A History of Early Pottery and Ceramics

The art and craft of pottery, also called ceramics, uses clay that has been mixed with water to make it pliable. This clay is then shaped, allowed to dry, and “fired”-baked at very high temperatures.

Clay was probably first used to make religious figures, like fertility goddesses and gods. Eventually, though, people began to make it into containers.

The earliest surviving clay containers have a basketweave-like design on the outside. It’s possible that baskets were used as molds, but it’s also likely that raw clay was simply pressed into a basket as a liner, to keep the basket from leaking. If the basket was left in the sun, the heat would have baked the clay, making it more solid and sturdier. This may have given people the idea that they could make better “baskets” if they formed the objects from clay and then heated them in their cooking fires.

Cooking fires, however, don’t reach very high temperatures. It’s possible to cook food at temperatures no higher than 500Ã?°F, but some clay needs more than 2000Ã?°F. Pottery baked in cooking fires would not have been very durable. So people developed special ovens, now called kilns, that could generate higher temperatures.

It’s not known for certain when humans first started making pottery; the earliest objects would have been too fragile to survive. The oldest pieces in existence today seem to have been made in Mesopotamia, an area in the Middle East between the Tigris and Euphrates rivers, at about 5,000 BCE. They were shaped mostly like bells, and decorated with designs that were either pressed into the clay or painted on with watered-down clay.

The ancient Egyptians began using the potter’s wheel about 2,500 BCE. This tool helped them make more symmetrical objects. They also used a slow form of this wheel, which allowed them put more detail into their designs. When using slow wheels they had to work with one hand, though, because the other hand was used to turn the wheel.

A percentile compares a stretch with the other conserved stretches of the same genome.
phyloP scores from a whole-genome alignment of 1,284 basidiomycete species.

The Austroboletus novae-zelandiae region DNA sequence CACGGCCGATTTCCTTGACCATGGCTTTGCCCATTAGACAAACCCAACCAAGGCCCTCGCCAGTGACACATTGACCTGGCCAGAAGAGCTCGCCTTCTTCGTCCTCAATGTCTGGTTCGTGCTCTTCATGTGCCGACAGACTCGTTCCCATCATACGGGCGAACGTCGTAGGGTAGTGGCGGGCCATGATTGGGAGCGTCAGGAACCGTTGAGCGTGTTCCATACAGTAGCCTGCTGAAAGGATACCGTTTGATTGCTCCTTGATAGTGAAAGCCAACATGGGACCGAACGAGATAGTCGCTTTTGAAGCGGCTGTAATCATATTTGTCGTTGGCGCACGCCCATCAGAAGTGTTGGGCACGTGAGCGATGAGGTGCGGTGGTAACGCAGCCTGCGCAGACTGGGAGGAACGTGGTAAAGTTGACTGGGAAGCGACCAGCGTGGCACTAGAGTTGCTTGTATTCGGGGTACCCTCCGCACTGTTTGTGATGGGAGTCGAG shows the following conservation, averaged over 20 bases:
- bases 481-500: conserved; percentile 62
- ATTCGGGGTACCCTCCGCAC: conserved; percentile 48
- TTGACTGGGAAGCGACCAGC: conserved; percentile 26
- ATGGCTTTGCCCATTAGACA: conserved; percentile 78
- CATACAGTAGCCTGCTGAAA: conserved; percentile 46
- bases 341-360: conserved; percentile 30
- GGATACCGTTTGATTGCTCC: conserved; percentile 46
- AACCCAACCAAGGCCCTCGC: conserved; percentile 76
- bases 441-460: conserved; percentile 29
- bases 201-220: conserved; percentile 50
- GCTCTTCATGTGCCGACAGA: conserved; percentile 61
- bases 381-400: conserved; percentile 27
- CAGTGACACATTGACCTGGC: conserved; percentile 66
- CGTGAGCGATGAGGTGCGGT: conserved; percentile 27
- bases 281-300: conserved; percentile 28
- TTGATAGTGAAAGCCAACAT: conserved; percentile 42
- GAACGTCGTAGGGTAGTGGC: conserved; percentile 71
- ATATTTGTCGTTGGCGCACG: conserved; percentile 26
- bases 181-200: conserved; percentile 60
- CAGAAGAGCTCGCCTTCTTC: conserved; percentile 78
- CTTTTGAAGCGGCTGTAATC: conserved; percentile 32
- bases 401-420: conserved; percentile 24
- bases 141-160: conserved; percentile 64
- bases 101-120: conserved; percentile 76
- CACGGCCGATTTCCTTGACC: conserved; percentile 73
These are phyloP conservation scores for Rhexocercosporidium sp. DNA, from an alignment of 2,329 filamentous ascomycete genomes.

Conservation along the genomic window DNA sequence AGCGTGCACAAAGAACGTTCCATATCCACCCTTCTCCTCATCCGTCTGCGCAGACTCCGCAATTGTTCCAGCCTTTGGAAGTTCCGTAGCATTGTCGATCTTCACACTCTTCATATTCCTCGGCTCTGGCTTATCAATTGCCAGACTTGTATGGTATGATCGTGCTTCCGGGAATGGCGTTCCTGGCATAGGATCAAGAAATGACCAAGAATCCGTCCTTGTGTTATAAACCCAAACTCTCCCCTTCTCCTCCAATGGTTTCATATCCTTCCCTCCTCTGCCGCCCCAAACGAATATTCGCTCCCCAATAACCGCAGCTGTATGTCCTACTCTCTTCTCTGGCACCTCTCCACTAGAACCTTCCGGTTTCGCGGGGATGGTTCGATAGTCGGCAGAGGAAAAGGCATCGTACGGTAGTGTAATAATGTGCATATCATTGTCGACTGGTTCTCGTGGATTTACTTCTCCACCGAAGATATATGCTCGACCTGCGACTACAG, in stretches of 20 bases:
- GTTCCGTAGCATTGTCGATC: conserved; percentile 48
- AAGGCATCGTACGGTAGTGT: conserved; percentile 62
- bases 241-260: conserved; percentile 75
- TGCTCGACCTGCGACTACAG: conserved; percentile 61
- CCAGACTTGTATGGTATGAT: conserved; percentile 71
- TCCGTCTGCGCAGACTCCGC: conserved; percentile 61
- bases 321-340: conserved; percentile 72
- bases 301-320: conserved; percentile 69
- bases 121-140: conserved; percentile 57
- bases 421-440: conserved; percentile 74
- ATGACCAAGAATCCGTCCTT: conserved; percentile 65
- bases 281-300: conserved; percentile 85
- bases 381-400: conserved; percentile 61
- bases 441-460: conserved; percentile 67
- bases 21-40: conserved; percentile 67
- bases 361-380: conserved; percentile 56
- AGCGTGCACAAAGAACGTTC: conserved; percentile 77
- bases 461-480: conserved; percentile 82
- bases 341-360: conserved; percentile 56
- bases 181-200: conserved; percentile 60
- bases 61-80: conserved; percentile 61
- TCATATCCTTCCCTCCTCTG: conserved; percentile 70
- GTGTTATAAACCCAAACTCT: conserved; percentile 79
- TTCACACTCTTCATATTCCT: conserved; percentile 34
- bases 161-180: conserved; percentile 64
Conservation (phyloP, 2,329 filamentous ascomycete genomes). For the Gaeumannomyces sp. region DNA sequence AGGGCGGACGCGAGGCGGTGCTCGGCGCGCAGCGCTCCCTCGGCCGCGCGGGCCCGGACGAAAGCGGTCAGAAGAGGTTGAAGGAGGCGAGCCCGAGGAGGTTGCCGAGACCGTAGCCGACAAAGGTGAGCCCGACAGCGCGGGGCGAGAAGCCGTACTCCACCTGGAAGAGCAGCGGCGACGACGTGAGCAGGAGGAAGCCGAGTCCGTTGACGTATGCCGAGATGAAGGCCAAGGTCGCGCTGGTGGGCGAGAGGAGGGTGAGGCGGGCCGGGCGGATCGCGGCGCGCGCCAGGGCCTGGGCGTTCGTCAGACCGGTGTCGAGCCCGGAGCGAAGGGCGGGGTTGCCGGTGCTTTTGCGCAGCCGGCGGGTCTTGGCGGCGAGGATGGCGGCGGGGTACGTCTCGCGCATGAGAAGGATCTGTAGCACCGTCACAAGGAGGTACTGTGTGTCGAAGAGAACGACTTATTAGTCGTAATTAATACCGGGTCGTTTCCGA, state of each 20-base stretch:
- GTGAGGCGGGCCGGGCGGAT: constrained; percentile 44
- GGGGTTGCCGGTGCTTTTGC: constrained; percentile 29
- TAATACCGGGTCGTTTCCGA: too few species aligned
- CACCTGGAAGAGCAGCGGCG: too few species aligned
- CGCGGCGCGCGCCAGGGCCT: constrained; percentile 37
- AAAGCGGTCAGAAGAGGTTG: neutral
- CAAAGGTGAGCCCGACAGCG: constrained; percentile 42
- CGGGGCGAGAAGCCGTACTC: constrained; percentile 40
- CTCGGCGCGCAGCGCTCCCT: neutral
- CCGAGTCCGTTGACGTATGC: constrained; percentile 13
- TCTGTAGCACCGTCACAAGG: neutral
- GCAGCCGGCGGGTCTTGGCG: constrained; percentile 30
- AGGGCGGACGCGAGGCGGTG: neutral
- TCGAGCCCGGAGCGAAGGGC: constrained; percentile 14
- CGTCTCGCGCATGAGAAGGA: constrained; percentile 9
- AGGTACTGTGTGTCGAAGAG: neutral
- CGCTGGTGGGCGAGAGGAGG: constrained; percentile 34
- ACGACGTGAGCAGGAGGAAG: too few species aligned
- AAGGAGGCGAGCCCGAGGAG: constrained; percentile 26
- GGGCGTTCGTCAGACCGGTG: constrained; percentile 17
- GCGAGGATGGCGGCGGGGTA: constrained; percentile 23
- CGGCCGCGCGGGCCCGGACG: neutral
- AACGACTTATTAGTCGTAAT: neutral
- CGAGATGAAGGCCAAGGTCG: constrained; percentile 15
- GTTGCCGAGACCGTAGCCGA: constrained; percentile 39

The Egyptians invented glazing, the technique that gives some pottery its shiny coating. They also found that they could color the glaze by adding minerals like copper (which turned it bluish-green) or manganese (which turned it purple).

The Greeks began using the potter’s wheel about 1,000 BCE. They produced very sophisticated objects which were named according to their function. A krater, for example, had two handles and a wide mouth and was used to mix wine and water. A hydria had three handles and was used to carry water. And a pyxis, shaped like a short, wide cylinder with a lid, was used on dressing tables.

The Greeks, unlike the Egyptians, did not glaze their pottery. Instead, they used slip-a liquid that was basically clay with more water than normal-to “paint” designs that could be quite intricate. These designs, which were predominantly black, told the stories of their mythology, incorporating figures of their gods, goddesses, and heroes.

The Romans adapted Greek styles as well as developing their own. They used the potter’s wheel to make everyday objects. They also used molds, which made it possible to make exact duplicates quickly and easily.

Molds allowed the Romans to “mass produce” some items, so that there were enough to meet the needs of all the Empire’s inhabitants. They also paved the way for the development of other, later techniques that would bring down the cost of everyday pottery items-and probably result in the evolution of handmade pottery into the art form it is today.

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